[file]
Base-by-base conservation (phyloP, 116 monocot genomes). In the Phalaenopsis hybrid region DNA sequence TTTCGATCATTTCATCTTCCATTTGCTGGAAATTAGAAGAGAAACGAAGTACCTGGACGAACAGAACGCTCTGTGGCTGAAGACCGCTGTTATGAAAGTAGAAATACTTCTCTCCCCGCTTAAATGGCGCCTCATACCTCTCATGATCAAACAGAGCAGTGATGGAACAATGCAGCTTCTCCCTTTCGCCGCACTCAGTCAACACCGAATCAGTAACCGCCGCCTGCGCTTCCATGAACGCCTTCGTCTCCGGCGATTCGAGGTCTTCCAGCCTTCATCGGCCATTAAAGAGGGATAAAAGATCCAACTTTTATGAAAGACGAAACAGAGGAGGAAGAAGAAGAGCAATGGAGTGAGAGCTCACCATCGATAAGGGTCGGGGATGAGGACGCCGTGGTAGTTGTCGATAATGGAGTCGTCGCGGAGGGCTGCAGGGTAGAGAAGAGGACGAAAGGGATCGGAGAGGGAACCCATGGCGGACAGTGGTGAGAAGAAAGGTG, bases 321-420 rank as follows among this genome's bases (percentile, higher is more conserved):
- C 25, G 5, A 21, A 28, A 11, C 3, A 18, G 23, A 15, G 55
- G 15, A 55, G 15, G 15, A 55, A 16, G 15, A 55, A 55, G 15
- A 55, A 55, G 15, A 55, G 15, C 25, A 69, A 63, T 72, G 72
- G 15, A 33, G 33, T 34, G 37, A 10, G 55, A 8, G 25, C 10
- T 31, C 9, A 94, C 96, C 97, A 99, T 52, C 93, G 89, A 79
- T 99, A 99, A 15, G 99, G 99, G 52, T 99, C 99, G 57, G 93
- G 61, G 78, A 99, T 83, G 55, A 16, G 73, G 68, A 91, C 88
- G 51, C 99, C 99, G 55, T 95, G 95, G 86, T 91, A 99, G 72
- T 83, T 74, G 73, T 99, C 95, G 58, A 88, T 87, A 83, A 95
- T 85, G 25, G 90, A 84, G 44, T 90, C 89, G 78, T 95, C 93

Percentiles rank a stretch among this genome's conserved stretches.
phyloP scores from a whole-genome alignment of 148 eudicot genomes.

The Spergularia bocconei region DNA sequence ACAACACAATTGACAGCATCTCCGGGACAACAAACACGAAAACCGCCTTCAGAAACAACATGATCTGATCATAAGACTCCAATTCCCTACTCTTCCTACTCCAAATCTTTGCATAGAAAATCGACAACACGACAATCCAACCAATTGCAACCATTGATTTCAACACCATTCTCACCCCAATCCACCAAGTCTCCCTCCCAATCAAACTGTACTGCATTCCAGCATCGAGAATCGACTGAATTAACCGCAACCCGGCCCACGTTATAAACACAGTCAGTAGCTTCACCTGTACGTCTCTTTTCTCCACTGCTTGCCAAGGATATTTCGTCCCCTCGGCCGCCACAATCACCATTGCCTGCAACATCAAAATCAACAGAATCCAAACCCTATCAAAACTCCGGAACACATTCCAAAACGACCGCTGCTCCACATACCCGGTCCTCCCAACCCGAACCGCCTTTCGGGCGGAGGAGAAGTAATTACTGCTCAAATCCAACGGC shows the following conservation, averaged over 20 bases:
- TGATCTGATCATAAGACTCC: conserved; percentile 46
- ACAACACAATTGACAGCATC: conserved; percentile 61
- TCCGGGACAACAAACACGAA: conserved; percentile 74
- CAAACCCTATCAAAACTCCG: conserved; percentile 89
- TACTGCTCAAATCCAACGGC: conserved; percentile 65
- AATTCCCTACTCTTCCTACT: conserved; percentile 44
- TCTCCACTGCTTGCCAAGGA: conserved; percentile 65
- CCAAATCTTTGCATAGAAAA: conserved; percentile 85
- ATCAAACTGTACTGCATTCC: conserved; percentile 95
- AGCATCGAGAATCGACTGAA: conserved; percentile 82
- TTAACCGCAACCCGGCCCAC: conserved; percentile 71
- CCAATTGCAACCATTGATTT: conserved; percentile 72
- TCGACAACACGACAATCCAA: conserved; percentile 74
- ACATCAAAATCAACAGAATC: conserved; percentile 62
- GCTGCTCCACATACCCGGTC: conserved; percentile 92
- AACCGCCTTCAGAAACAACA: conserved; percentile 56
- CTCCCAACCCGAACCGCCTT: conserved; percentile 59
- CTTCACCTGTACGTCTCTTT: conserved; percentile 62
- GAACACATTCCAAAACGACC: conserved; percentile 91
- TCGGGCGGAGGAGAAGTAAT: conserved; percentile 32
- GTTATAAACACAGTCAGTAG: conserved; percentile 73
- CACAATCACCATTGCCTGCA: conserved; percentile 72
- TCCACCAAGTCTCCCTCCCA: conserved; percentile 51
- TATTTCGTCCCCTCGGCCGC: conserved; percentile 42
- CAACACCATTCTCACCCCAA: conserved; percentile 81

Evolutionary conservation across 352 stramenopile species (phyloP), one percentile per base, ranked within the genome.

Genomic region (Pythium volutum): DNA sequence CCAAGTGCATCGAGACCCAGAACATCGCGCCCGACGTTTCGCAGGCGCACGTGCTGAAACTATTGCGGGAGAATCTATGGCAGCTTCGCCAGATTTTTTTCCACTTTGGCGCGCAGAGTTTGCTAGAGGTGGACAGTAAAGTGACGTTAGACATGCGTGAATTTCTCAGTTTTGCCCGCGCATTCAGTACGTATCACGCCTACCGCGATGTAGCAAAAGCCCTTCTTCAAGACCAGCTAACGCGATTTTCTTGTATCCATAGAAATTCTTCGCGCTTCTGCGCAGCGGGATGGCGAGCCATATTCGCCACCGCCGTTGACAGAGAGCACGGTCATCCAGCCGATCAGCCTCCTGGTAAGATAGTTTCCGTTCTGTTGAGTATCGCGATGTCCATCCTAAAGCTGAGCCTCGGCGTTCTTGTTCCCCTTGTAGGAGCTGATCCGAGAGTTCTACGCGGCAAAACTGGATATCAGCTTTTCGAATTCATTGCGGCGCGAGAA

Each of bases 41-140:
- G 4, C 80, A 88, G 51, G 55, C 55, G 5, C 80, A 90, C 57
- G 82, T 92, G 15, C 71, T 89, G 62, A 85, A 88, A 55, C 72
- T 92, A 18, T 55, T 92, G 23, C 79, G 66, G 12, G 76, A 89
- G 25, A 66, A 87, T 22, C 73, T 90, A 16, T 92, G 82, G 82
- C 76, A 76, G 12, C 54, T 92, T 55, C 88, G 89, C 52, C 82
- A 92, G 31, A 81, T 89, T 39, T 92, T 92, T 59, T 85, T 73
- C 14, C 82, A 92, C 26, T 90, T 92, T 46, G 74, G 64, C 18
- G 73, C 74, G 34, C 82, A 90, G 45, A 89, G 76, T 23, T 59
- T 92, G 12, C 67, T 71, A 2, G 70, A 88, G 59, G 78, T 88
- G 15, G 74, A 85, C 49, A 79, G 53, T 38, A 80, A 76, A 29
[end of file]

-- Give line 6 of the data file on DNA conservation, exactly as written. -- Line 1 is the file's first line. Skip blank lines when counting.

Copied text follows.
- T 31, C 9, A 94, C 96, C 97, A 99, T 52, C 93, G 89, A 79